The administrative record reflects that J.H., a ninth-grade student at Republic, struggles socially and academically at school. He has been diagnosed with conduct disorder, bipolar disorder, and attention deficit hyperactivity disorder (ADHD). Since he began attending Republic in the fifth grade, J.H. has been suspended numerous times for threatening his classmates and teachers, has made suicidal comments on multiple occasions, and has consistently performed poorly in his classes and on standardized tests.
At the end of J.H.’s fifth-grade year, Hansen initiated proceedings under the IDEA seeking special education services for J.H. He made a formal request with Republic for an eligibility evaluation, and when Republic determined J.H. did not qualify, Hansen exercised his statutory right to challenge the decision at an administrative due process hearing. The hearing was conducted before Republic’s Due Process Panel. After Hansen presented his case, Republic elected not to offer evidence and, relying on Hansen’s submissions, moved for a directed verdict. The panel granted Republic’s motion and issued a one paragraph opinion, concluding as a matter of law that J.H. did not qualify for special education services under the IDEA. Hansen sought judicial review of the panel’s decision in the district court under section 1415(i)(2) of the IDEA. Both Hansen and Republic filed motions for judgment on the administrative record. Based on the evidence in the record, the district court held that J.H. was disabled as defined by the IDEA and thus eligible for special education benefits. Republic appeals, asserting that the district court erred in holding that J.H. meets the statutory definition of a “child with a disability” based on the facts in the administrative record and, alternatively, that the district court erred in failing to remand the case to the panel for additional proceedings sua sponte.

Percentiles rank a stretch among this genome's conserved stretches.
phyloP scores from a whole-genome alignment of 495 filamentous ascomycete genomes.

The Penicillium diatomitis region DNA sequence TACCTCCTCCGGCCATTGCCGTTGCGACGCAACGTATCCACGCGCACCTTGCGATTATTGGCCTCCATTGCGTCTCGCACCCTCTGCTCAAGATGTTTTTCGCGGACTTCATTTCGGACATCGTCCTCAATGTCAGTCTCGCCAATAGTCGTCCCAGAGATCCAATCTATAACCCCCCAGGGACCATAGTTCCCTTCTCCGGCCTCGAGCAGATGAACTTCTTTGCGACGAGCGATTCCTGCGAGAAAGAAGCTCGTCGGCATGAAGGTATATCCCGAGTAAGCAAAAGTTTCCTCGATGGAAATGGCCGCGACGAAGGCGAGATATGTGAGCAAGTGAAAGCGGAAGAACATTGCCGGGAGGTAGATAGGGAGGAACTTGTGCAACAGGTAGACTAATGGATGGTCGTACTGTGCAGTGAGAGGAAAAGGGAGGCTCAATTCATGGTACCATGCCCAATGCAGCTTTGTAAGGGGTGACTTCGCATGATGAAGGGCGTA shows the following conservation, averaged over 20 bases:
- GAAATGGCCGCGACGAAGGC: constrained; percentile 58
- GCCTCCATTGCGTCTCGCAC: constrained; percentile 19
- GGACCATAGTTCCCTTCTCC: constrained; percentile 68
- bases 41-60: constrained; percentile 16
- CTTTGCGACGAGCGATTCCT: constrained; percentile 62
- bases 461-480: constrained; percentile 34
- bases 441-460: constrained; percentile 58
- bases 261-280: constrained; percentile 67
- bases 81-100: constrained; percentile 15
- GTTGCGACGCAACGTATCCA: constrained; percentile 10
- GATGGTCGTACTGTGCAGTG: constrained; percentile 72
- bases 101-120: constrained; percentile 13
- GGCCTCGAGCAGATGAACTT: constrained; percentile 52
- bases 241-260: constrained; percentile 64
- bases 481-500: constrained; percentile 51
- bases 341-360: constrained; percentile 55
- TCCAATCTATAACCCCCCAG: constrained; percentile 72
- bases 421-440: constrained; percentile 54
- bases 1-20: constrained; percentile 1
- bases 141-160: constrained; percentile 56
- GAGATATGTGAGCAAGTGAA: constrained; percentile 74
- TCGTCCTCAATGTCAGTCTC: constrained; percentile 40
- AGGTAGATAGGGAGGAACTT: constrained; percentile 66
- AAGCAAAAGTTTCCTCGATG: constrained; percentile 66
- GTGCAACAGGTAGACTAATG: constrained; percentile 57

Republic first argues that J.H. does not meet the statutory definition of a “child with a disability” based on the facts in the administrative record. The IDEA provides procedural safeguards to parents and guardians seeking to enforce a disabled child’s right to a “free appropriate public education.” See 20 U.S.C. §§ 1412 (a)(1)(A), 1415. One of those procedural safeguards is the right to bring a civil action to challenge the result of a due process hearing conducted pursuant to the statute. Id. § 1415(i)(2). In lawsuits filed under section 1415(i)(2), the district court is required to receive the records of the administrative proceedings, hear additional evidence at the request of a party, and independently determine the appropriate relief based on a preponderance of the evidence. 20 U.S.C. § 1415(i)(2)(C); Yankton Sch. Dist. v. Schramm, 93 F.3d 1369, 1373 (8th Cir. 1996).
Judge(s): Bobby Shepherd
Jurisdiction: U.S. Court of Appeals, Eighth Circuit
Related Categories: Administrative Law
|Circuit Court Judge(s)|
|Trial Court Judge(s)|
|Appellant Lawyer(s)||Appellant Law Firm(s)|
|Betsey Helfrich||Mickes & Goldman|
|Alefia Mithaiwala||Mickes & Goldman|
|Ernest Trakas||Mickes & Goldman|
|Celynda Brasher||Tueth & Keeney|
|Appellee Lawyer(s)||Appellee Law Firm(s)|
|Chantel Alberhasky||Law Office|